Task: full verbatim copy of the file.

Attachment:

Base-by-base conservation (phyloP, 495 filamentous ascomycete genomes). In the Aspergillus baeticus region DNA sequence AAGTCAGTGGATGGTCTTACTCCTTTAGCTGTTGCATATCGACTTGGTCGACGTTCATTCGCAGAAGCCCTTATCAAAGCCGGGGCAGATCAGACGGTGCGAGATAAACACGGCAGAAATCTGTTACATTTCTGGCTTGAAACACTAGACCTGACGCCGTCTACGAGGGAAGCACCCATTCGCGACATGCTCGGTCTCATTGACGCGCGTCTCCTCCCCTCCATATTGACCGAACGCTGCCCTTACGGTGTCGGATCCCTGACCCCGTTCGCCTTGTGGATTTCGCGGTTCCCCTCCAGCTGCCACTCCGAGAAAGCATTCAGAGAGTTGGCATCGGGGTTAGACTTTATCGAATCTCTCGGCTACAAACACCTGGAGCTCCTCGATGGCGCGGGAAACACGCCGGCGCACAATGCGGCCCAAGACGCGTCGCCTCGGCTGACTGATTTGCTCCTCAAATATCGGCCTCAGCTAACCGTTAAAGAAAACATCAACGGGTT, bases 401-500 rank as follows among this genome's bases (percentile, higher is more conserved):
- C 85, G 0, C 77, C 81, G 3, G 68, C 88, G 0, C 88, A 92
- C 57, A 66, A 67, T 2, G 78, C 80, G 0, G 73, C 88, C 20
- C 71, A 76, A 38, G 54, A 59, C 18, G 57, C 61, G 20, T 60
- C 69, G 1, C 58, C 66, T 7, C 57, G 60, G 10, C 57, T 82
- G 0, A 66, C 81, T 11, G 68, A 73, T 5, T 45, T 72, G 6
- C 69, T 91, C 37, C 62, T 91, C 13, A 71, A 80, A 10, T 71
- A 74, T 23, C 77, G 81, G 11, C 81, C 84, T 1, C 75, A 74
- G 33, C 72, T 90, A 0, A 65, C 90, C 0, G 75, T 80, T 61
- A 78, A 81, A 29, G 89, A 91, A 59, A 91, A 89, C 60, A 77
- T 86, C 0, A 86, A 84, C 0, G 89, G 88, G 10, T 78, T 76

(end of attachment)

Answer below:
Base-by-base conservation (phyloP, 495 filamentous ascomycete genomes). In the Aspergillus baeticus region DNA sequence AAGTCAGTGGATGGTCTTACTCCTTTAGCTGTTGCATATCGACTTGGTCGACGTTCATTCGCAGAAGCCCTTATCAAAGCCGGGGCAGATCAGACGGTGCGAGATAAACACGGCAGAAATCTGTTACATTTCTGGCTTGAAACACTAGACCTGACGCCGTCTACGAGGGAAGCACCCATTCGCGACATGCTCGGTCTCATTGACGCGCGTCTCCTCCCCTCCATATTGACCGAACGCTGCCCTTACGGTGTCGGATCCCTGACCCCGTTCGCCTTGTGGATTTCGCGGTTCCCCTCCAGCTGCCACTCCGAGAAAGCATTCAGAGAGTTGGCATCGGGGTTAGACTTTATCGAATCTCTCGGCTACAAACACCTGGAGCTCCTCGATGGCGCGGGAAACACGCCGGCGCACAATGCGGCCCAAGACGCGTCGCCTCGGCTGACTGATTTGCTCCTCAAATATCGGCCTCAGCTAACCGTTAAAGAAAACATCAACGGGTT, bases 401-500 rank as follows among this genome's bases (percentile, higher is more conserved):
- C 85, G 0, C 77, C 81, G 3, G 68, C 88, G 0, C 88, A 92
- C 57, A 66, A 67, T 2, G 78, C 80, G 0, G 73, C 88, C 20
- C 71, A 76, A 38, G 54, A 59, C 18, G 57, C 61, G 20, T 60
- C 69, G 1, C 58, C 66, T 7, C 57, G 60, G 10, C 57, T 82
- G 0, A 66, C 81, T 11, G 68, A 73, T 5, T 45, T 72, G 6
- C 69, T 91, C 37, C 62, T 91, C 13, A 71, A 80, A 10, T 71
- A 74, T 23, C 77, G 81, G 11, C 81, C 84, T 1, C 75, A 74
- G 33, C 72, T 90, A 0, A 65, C 90, C 0, G 75, T 80, T 61
- A 78, A 81, A 29, G 89, A 91, A 59, A 91, A 89, C 60, A 77
- T 86, C 0, A 86, A 84, C 0, G 89, G 88, G 10, T 78, T 76